rfc:namespaceissues

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Request for Comments: Namespace Issues and Greg's Solutions

This RFC discusses issues with the current namespace implementation in PHP, and Greg's proposed solutions

Introduction

Namespaces are mostly working, but there are a few issues to be resolved. A short list:

1. conflict between namespaced functions and static class methods
2. resolving access to internal classes

Contrary to the doom and gloom on php-internals, there is no technical barrier to implementing namespaces properly. There is, however, a substantial political barrier. The internals developers who are namespace experts do not agree on the priorities for namespaces, and this is the only reason nothing has been committed. I strongly disagree with the contention that namespaces are flawed. One need only use them to see that they work just fine, except for a few rare edge cases.

My interest in this document is simply to point out the only remaining issues and how easy it is to solve them. None of the other solutions proposed (such as re-using → for staticclass→method()) will work. Let's be clear: the solutions for problem #1 I am mentioning here are the *only* way to solve the problems that will be manageable and safe. The solution I mention for problem #2 is also the only way to safely solve the problem, although it does introduce some extra work to use internal classes.

Conflict between namespaced functions and static class methods

The problem

The first file “foo.php”:

<?php
namespace one::step;
function two(){}
 
namespace one;
class step {
static function two(){}
}
?>

The second file “main.php”:

include 'foo.php';
// is this class one::step or namespace one::step?
one::step::two();

The solutions

There are 4 easy ways to solve this problem

1. use ::: as primary namespace separator
2. use a different separator between namespace name and element such as one::step:::two() or one:::step::two()
3. explicit disambiguation using "use namespace blah::blah;/use class blah::blah;"
<?php
include 'foo.php';
use namespace one::step;
// this is now namespace one::step, function two
one::step::two();
   If the "use" statement is missing, an E_WARNING should also be thrown to alert the user to the ambiguity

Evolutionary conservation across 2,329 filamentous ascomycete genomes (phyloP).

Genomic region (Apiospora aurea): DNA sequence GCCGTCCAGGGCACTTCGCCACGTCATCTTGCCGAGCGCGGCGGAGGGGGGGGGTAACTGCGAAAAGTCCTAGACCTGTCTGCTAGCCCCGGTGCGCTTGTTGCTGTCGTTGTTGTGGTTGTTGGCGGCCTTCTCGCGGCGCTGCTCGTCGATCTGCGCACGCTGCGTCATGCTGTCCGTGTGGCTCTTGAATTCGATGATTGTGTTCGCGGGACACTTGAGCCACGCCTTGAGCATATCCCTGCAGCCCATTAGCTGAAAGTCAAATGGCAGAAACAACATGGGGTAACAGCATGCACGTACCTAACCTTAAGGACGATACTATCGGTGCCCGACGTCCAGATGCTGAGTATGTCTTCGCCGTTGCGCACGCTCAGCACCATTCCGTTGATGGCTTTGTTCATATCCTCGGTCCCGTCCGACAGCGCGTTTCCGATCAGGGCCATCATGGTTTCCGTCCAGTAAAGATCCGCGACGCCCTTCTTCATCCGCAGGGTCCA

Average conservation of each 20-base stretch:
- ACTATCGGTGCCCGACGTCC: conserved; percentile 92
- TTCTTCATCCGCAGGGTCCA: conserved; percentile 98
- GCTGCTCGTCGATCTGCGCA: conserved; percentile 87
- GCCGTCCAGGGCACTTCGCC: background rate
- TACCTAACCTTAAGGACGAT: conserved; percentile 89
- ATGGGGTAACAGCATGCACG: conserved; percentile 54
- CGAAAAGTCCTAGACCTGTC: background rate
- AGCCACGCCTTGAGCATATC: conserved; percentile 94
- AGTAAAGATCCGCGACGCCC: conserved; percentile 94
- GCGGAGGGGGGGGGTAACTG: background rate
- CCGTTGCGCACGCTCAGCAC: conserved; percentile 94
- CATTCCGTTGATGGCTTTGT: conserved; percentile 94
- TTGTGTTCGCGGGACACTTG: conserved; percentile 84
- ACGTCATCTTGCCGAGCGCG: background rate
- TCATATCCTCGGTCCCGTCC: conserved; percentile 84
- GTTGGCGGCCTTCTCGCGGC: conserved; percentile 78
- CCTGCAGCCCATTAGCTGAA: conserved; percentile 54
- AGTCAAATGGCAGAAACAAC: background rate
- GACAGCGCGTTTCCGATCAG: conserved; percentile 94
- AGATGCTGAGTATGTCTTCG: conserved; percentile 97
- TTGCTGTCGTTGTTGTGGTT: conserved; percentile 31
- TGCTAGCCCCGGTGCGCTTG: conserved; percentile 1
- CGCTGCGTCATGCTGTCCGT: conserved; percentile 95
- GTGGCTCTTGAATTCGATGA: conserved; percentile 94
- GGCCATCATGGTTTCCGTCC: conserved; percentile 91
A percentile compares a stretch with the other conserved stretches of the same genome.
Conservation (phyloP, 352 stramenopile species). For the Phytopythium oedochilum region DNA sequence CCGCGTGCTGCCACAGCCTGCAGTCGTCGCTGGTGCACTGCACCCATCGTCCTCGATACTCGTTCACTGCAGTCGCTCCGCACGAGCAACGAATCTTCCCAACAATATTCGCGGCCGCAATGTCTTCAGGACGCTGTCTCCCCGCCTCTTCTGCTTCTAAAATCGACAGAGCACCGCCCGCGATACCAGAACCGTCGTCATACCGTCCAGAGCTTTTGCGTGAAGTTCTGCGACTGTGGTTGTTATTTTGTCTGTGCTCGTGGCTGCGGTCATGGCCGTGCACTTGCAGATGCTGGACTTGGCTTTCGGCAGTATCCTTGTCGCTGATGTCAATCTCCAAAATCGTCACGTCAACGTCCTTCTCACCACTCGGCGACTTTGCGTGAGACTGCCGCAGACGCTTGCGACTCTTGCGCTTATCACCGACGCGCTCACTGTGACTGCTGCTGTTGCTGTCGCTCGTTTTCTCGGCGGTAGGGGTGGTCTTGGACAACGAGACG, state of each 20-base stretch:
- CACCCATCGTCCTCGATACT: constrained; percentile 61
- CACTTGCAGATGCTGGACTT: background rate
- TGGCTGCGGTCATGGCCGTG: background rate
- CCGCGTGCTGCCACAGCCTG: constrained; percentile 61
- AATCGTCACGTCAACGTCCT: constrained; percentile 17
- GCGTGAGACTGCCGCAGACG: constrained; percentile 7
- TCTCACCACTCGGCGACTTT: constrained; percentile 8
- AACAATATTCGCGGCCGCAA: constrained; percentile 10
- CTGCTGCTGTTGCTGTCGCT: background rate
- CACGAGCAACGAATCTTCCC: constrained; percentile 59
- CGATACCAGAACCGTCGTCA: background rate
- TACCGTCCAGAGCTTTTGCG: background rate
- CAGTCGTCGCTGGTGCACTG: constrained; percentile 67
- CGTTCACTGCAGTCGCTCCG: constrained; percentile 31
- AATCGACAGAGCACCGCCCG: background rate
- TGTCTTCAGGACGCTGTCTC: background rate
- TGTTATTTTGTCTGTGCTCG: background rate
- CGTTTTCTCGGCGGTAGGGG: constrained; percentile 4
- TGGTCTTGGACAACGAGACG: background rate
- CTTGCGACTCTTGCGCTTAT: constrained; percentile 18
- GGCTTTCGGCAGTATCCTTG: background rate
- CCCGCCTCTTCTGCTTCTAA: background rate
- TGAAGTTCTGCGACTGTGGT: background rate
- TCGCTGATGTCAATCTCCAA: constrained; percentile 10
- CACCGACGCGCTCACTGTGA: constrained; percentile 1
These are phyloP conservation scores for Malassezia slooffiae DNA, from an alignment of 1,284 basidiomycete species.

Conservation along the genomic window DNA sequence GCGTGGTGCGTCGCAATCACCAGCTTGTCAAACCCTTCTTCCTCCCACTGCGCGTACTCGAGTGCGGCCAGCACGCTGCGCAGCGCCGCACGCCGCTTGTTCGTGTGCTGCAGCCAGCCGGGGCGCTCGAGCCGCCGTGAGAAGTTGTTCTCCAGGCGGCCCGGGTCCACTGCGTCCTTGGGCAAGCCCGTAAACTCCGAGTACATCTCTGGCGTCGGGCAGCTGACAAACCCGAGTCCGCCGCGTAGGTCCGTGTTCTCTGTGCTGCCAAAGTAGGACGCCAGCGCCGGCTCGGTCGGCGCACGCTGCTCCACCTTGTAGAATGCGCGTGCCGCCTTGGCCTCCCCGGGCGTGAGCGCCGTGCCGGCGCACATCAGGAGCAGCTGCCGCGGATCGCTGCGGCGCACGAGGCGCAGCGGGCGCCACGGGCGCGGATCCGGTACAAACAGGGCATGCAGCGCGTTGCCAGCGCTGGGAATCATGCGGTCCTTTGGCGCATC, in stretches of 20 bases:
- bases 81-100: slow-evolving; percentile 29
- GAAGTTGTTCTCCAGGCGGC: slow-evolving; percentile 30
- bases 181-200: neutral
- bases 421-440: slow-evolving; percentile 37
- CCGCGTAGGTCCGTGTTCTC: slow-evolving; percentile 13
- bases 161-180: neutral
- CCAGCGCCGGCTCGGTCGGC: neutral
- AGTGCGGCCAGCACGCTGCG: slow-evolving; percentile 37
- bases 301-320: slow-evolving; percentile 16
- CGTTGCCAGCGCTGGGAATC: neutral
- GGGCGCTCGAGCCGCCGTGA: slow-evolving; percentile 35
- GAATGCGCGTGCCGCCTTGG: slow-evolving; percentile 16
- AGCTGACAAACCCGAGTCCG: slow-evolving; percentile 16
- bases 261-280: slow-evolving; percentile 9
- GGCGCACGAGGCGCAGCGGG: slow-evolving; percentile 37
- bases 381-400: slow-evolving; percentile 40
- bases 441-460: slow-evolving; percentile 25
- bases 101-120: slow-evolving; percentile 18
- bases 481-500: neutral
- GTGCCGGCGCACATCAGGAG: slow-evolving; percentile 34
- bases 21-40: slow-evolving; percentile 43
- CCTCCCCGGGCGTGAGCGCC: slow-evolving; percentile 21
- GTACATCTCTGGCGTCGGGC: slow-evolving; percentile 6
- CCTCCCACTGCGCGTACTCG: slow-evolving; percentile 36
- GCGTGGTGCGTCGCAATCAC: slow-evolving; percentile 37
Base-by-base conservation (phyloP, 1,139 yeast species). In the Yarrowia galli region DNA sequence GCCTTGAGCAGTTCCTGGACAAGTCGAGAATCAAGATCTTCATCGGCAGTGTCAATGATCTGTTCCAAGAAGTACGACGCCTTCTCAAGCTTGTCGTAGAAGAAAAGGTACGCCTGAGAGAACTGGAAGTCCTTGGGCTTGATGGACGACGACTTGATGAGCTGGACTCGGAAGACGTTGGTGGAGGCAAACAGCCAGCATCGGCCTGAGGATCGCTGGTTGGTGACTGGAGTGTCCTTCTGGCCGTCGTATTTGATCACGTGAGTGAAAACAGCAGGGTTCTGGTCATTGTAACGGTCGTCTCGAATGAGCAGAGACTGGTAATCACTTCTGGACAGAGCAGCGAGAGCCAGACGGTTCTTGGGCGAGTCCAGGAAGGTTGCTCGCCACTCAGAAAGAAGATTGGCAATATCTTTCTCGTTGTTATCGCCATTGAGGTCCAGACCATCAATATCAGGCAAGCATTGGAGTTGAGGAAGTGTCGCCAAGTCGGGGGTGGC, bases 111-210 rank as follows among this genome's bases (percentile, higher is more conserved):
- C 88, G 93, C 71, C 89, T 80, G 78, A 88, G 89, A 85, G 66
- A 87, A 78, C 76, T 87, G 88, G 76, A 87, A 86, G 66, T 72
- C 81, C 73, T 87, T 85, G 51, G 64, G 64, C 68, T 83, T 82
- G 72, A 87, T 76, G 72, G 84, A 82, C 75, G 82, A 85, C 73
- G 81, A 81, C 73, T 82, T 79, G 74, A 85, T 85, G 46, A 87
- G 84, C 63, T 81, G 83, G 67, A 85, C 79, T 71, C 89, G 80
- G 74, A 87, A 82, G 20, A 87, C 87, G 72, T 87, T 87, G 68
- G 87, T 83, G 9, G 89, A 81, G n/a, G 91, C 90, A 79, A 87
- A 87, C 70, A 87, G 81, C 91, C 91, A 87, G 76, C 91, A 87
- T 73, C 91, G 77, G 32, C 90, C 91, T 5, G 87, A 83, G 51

4. disallow mixing namespaces and classes with the same name

I prefer #2, but would be happy with #3 or #1.

use ::: as primary namespace separator

pros
1. ambiguity is resolved
cons
1. all existing namespace code must be rewritten with extra : added to all ::
2. ::: is visually similar to :: so this:::example:::with::slight:::error:::is:::hard:::to::see();

use ::: as separator between namespace name and element

pros
1. ambiguity is resolved
2. less chance for visual error (con #2 above)  this::example::with:::slight::error::is::easier:::to::see();
cons
1. requires new paradigm, a separator between namespace and element name, something no other language does.
2. all namespaced code would need to be modified with this difference.
3. ::name would probably need to be changed to :::name for consistency.

explicit disambiguation with "use namespace blah::blah;" or "use class blah::blah;"

pros
1. no changes need be made to existing syntax
2. ambiguity is resolved with a single line of code
3. a clear warning is issued when ambiguity exists
4. execution never halts on ambiguity
cons
1. blah::blah(); would trigger autoload in the ambiguity detection, so code that mixes __autoload() with namespaced functions
   could experience a performance slowdown.

disallow mixing namespaces and classes with the same name

pros
1. no changes need be made to existing syntax
2. ambiguity is resolved by fatal error - very clear.
cons
1. namespaces and classes cannot have the same name, a common practice with Underscored_Class_Names
2. in autoloaded code, the error would almost always be at runtime, making debugging difficult

Resolving access to internal classes

The Problem

Currently, PHP resolves this code as follows:

blah.php:

namespace blah;
function __autoload($class)
{
    include $class . '.php';
}
$a = new Exception('hi');

1. if blah::Exception exists, use it 2. if internal class Exception exists, use it 3. try to autoload blah::Exception

Thus, $a will be an object of class “Exception” even if blah::Exception exists in “Exception.php” as it will never be autoloaded. However, if this file were executed:

namespace blah;
class Exception {}
include 'blah.php';

$a would be an object of class “blah::Exception”.

The Solution

The solution is to change the resolution order to:

1. if blah::Exception exists, use it 2. try to autoload blah::Exception 3. if internal class Exception exists, use it

This has the advantage that the above examples will always run the same way, instantiating “blah::Exception.” The only drawback is that for true internal classes, autoload() would still be called, as in the following example.

This will introduce an autoload for RecursiveIteratorIterator and RecursiveDirectoryIterator in this script:

autoload.php:

<?php
function __autoload($class) {include $class . '.php';}
?>
<?php
namespace blah;
include 'autoload.php';
$a = new RecursiveIteratorIterator(new RecursiveDirectoryIterator('.'));
?>

but fortunately it can be easily fixed via a use statement:

<?php
namespace blah;
use ::RecursiveIteratorIterator,::RecursiveDirectoryIterator;
include 'autoload.php';
$a = new RecursiveIteratorIterator(new RecursiveDirectoryIterator('.'));

This will be better for 99% of scripts, as evidenced by the ratio of internal vs. userspace classes (see http://marc.info/?l=php-internals&m=122127176407546&w=2 for detail)

Changelog

rfc/namespaceissues.1224102755.txt.gz · Last modified: 2017/09/22 13:28 (external edit)